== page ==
Merkel Allies Win in Bavaria State Election

TEHRAN (Tasnim) - Angela Merkel's allies swept to victory in a state election in Bavaria on Sunday, regaining the absolute assembly majority they lost in 2008 and providing a show of conservative strength for the chancellor a week before Germany goes to the polls.

Merkel Allies Win in Bavaria State Election

The Christian Social Union (CSU), sister party of Merkel's Christian Democrats (CDU), won 49 percent according to TV projections, putting them back more firmly in the saddle of the prosperous southern state they have governed for 56 years.

But the Bavarian ballot also delivered a worrying message for Merkel, as the pro-business Free Democrats (FDP), with whom she governs Germany in a center-right coalition, slumped to just 3 percent, below the 5 percent level needed for assembly seats.

"The CSU is a people's party and we are deeply rooted in the Bavarian population. Every second Bavarian voted for us," state premier Horst Seehofer told elated supporters - fulfilling a pledge to Merkel that his party would help set an upbeat tone for the national poll on September 22.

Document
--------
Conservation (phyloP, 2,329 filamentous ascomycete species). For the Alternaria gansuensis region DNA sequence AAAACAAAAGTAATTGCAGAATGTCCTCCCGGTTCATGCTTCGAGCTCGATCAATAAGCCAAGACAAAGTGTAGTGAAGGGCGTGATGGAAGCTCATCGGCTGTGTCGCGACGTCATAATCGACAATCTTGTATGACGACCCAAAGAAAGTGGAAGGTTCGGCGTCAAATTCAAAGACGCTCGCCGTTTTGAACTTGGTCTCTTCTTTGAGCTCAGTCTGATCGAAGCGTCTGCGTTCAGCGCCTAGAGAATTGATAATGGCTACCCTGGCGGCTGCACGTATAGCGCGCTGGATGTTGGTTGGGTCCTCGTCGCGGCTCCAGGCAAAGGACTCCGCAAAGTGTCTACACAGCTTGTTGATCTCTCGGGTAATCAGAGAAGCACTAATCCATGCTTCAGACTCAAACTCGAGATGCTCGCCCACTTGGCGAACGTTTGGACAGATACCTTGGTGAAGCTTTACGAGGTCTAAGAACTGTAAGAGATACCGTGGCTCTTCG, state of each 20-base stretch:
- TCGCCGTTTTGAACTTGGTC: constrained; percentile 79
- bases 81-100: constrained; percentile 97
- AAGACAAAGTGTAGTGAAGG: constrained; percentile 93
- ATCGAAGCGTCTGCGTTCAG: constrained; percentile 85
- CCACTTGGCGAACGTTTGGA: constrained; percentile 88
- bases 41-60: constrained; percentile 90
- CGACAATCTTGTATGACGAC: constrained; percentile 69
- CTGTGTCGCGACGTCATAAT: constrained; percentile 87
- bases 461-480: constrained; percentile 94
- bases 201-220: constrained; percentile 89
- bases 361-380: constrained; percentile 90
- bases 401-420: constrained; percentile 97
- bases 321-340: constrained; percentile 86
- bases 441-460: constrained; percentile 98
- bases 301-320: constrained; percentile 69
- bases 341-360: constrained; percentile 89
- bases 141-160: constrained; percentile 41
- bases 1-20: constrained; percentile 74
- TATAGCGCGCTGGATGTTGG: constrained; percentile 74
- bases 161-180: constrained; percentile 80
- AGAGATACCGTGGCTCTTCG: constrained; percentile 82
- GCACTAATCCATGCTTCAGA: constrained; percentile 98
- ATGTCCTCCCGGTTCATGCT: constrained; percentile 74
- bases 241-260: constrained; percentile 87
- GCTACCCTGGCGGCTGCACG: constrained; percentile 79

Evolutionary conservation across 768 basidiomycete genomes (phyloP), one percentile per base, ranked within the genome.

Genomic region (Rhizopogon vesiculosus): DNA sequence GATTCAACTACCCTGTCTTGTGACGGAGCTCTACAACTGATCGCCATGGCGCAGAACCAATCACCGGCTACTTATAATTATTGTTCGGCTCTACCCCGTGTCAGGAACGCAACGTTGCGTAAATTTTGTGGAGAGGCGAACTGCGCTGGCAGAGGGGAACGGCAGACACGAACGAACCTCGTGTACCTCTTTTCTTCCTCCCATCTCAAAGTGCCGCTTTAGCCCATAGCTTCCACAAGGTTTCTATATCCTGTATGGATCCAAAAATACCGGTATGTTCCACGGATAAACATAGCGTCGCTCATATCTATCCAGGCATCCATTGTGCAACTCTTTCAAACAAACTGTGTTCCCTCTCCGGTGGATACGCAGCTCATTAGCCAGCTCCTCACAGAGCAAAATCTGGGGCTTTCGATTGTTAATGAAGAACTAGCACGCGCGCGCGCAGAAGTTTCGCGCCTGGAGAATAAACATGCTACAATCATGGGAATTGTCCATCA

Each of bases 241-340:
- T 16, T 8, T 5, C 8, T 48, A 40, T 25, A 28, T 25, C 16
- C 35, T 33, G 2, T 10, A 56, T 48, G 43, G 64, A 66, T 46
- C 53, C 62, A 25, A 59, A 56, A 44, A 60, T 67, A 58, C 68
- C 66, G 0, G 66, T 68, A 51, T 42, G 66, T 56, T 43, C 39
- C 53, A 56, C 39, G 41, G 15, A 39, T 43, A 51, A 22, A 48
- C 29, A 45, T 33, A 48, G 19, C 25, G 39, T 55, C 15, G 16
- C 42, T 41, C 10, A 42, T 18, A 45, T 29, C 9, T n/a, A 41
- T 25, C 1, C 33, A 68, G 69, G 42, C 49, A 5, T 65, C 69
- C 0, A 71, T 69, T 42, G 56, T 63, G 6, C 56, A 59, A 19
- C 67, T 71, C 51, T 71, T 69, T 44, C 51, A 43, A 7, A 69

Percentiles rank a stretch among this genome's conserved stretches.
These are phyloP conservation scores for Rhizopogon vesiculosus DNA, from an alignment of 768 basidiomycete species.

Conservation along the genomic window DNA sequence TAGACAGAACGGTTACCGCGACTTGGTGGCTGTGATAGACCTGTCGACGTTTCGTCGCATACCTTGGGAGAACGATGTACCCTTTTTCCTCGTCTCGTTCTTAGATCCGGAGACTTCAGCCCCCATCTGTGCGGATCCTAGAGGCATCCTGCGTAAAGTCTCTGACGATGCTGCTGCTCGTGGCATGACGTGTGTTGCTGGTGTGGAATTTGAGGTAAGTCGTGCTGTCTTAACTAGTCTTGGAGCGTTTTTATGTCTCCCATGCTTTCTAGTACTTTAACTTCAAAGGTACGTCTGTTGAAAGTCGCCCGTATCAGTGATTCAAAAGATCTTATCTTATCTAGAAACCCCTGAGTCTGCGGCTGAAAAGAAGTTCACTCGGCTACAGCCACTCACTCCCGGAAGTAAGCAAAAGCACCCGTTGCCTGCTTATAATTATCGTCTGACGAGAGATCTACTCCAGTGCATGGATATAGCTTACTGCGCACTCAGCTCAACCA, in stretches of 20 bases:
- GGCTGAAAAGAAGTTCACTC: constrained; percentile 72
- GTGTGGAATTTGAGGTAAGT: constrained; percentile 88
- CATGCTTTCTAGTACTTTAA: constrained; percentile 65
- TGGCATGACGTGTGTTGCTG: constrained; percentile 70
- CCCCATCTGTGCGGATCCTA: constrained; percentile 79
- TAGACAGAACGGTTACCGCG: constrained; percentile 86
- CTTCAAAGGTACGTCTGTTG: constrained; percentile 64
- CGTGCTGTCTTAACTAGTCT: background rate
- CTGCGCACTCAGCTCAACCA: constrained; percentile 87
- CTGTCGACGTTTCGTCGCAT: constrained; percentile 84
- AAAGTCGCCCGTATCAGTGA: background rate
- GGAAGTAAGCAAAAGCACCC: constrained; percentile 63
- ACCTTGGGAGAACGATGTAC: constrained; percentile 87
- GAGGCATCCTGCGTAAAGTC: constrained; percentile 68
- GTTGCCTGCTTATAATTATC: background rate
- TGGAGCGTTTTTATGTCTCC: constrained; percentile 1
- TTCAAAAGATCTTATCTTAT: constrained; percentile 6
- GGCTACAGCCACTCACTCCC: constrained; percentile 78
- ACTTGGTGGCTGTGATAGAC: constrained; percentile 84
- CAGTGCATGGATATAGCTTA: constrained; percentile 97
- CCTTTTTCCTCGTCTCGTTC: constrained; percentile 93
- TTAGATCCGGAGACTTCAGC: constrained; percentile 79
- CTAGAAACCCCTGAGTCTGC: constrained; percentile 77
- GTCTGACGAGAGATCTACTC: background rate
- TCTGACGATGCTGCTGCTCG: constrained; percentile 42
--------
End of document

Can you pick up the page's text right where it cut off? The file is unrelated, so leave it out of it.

The FDP sought to put a brave face on Sunday's disastrous result, which thwarted recent upward momentum for the party, Reuters reported.

"This is a heavy defeat... but our response now is: let's get going ... Bavaria is different. Now it is about Germany," said party leader Philipp Roesler, calling it a "wake-up call".

Merkel, whose conservative bloc stands at around 40 percent, needs the FDP to do well in the federal vote to avoid having to turn to the opposition Social Democrats (SPD), with whom she governed in her first term from 2005-2009. The FDP stands at around 5 percent nationally.

Its poor showing in Bavaria might scare conservatives into giving their second vote to the FDP, potentially weakening the share of votes for Merkel's CDU. Germans pick a constituency candidate with their first vote, and the second vote determines the relative strength of the parties in the Bundestag.

Bavaria is home to 12.5 million of Germany's 80.5 million people and if it were a country, it would have the euro zone's sixth largest population and economy. The state cherishes its strong regional identity and is fiercely proud of its careful state spending and "laptop and lederhosen" economy.

 

 

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